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    Mom fined $88K after kids collect 72 clams from California beach thinking they were seashells: ‘Ruined our trip’

    By Richard Pollina,

    2024-05-23

    https://img.particlenews.com/image.php?url=4J3mr0_0tIjDoZa00

    Shell shocked!

    A California mother was slapped with a fine worth $88,000 after her kids mistakenly collected clams — thinking they were picking up seashells — on the beach without a fishing license.

    Charlotte Russ was on a family trip to Pismo Beach, known as the “Clam Capital of the World,” when she said her kids picked up 72 clams from the clamming hotspot during their getaway, according to ABC 7 .

    https://img.particlenews.com/image.php?url=0lPLME_0tIjDoZa00
    Charlotte Russ (center) was fined over $88,000 after her kids mistakenly collected clams on a California beach. KFSN-TV

    The Department of Fish and Wildlife confronted the mother of five and told her that her kids were collecting the clams without a license, and issued her a ticket.

    “Right before we went, that’s when I opened it and that’s when I saw the amount,” Russ said

    She later received a fine in the mail ordering her to pay $88,993 before a San Luis Obispo County judge knocked her fine down to $500.

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    “It made me really sad and depressed, and it kind of ruined our trip,” Russ told the outlet.

    She said the whole experience taught her children and her valuable lessons about wildlife regulations.

    https://img.particlenews.com/image.php?url=1DFxm7_0tIjDoZa00
    The Department of Fish and Wildlife confronted the mother of five and told her that her kids were collecting the clams without a license, and issued her a ticket. KFSN-TV
    https://img.particlenews.com/image.php?url=0VPxlE_0tIjDoZa00
    She later received a fine in the mail ordering her to pay $88,993 before a San Luis Obispo County judge knocked her fine down to $500. KFSN-TV

    “They know now at the beach don’t touch anything, but they know now what a clam is, compared to what a seashell is now, I’ve had to explain that to them,” she said.

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    Making light of the harmless mix-up, Russ showed that she got a shellfish tattooed on her arm to remember the situation after she “won” her case.

    “It was definitely one expensive trip to Pismo, unforgettable,” Russ said.

    In 2023, 58 citations were issued in San Luis Obispo County for illegally collecting clams, according to the outlet.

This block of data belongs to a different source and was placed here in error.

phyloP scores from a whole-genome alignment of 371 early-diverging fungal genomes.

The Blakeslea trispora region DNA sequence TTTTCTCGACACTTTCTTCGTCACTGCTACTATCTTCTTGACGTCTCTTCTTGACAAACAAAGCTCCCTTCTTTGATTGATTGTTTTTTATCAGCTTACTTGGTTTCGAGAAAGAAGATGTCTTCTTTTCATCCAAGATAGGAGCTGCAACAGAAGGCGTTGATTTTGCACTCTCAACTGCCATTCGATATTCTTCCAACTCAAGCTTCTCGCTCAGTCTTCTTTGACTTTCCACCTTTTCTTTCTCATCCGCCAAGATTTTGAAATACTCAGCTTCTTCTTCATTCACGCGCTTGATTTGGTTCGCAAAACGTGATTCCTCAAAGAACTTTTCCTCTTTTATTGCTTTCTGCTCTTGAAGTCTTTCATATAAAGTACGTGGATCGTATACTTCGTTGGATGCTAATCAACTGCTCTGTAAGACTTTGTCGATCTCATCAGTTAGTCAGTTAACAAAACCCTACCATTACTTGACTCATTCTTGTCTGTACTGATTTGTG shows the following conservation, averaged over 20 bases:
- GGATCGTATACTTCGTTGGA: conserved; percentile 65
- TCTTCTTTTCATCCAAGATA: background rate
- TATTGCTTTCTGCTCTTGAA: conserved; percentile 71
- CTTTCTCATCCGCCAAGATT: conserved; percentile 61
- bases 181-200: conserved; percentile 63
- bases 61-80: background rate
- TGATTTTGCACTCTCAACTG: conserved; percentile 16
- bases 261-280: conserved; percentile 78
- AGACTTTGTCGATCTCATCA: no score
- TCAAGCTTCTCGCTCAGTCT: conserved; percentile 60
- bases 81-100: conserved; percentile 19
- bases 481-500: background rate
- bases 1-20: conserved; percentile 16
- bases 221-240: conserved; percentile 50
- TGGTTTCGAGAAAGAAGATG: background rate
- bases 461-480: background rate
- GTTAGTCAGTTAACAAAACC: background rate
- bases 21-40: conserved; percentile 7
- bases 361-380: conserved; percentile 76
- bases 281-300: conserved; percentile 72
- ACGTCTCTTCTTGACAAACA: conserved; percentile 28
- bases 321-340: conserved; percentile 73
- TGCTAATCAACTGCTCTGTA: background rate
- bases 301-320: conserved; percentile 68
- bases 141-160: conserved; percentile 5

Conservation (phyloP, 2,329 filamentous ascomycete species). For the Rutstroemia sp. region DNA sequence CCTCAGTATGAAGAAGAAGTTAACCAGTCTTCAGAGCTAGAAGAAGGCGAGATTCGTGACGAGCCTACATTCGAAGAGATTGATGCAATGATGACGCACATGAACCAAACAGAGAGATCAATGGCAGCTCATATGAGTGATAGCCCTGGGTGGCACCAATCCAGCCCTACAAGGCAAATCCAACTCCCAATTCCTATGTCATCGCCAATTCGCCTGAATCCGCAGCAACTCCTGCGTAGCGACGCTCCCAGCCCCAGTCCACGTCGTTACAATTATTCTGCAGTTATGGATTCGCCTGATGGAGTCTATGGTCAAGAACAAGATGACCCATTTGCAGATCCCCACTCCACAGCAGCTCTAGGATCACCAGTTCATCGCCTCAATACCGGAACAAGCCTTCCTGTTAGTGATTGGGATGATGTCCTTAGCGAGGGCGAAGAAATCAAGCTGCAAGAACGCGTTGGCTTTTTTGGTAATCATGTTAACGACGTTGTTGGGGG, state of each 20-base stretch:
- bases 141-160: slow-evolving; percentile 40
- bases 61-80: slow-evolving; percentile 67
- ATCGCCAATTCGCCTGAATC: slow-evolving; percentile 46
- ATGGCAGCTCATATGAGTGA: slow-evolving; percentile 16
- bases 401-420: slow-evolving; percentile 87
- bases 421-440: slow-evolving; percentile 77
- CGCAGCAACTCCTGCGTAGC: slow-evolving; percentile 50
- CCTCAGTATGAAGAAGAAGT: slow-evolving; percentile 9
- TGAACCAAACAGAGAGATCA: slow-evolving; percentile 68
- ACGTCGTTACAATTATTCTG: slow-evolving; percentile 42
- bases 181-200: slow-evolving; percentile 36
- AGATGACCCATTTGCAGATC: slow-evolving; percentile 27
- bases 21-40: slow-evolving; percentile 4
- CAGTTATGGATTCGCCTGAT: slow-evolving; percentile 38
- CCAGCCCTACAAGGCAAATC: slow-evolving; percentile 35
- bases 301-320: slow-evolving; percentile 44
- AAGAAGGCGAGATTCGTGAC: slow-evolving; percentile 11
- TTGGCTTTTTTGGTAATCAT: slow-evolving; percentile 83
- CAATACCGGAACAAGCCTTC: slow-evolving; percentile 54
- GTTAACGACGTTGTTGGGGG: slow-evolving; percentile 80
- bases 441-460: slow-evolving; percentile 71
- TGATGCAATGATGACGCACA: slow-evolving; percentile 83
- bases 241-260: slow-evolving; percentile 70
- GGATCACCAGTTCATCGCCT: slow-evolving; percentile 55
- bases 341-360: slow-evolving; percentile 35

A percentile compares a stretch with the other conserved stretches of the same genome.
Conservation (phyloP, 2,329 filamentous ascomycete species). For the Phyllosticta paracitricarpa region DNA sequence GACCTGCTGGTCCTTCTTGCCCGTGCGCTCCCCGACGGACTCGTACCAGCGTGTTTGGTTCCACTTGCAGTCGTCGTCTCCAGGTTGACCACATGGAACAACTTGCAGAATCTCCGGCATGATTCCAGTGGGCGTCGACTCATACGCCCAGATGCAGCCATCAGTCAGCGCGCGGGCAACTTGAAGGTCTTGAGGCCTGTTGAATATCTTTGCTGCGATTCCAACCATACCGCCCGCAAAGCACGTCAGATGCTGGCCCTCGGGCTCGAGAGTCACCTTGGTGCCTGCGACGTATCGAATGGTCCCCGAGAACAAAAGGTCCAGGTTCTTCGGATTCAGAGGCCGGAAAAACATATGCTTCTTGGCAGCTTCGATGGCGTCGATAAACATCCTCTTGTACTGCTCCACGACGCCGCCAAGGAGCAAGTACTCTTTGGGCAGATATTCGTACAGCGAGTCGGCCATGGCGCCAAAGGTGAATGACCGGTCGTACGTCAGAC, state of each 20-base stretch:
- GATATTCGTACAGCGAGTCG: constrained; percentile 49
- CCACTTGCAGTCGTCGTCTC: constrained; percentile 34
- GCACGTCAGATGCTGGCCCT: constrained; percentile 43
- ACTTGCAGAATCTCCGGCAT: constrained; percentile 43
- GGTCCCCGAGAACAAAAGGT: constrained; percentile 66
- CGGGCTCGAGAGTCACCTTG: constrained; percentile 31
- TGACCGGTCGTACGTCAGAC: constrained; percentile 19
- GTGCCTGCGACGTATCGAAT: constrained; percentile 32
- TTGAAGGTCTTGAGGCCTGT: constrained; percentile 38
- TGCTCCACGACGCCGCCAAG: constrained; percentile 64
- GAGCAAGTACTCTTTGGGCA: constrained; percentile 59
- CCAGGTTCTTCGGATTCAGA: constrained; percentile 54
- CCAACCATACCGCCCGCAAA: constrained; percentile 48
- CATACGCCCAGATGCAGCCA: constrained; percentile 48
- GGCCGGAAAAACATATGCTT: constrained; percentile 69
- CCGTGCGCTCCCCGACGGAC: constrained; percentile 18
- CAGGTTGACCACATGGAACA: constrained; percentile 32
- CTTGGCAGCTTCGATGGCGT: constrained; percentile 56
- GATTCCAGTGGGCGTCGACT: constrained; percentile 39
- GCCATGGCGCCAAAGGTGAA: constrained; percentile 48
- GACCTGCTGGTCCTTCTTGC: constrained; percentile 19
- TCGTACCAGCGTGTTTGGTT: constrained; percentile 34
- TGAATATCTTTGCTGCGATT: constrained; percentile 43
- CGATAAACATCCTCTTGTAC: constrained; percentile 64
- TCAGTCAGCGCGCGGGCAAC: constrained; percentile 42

https://img.particlenews.com/image.php?url=3RW1F2_0tIjDoZa00
    Making light of the harmless mix-up, Russ showed that she got a shellfish tattooed on her arm to remember the situation after she “won” her case. KFSN-TV

    The Department of Fish and Wildlife says the harsh penalty for collecting clams without a license is in place to protect shellfish species like clams.

    “The reason we got it, we have these regulations is because we have to let them get to 4½ inches so they can spawn so they can have offspring every year, and they have juvenile clams,” Lt. Matthew Gil told the outlet.

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    Pismo clams are exclusively found in the eastern Pacific Ocean and can be identified by their thick, large, triangular shells and can be pale or brown in color.

    https://img.particlenews.com/image.php?url=0Svppw_0tIjDoZa00
    Pismo clams can be identified by their thick, large, triangular shells and can be pale or brown in color. ca.gov

    The outside of the shell may also have a yellowish, tan or green varnish-like coating.

    Pismo clams are bivalves — meaning they have two siphons and a two-halved shell.

    Pismo Beach is the home of the Pismo clam and the Pacific razor clam, according to the beach’s website .

    Clammers are limited to 10 Pismo clams per day.

    Over the years, clammers and sea otters have drastically reduced the population, but shellfish populations have increased due to regulation efforts.

    For top headlines, breaking news and more, visit nypost.com.

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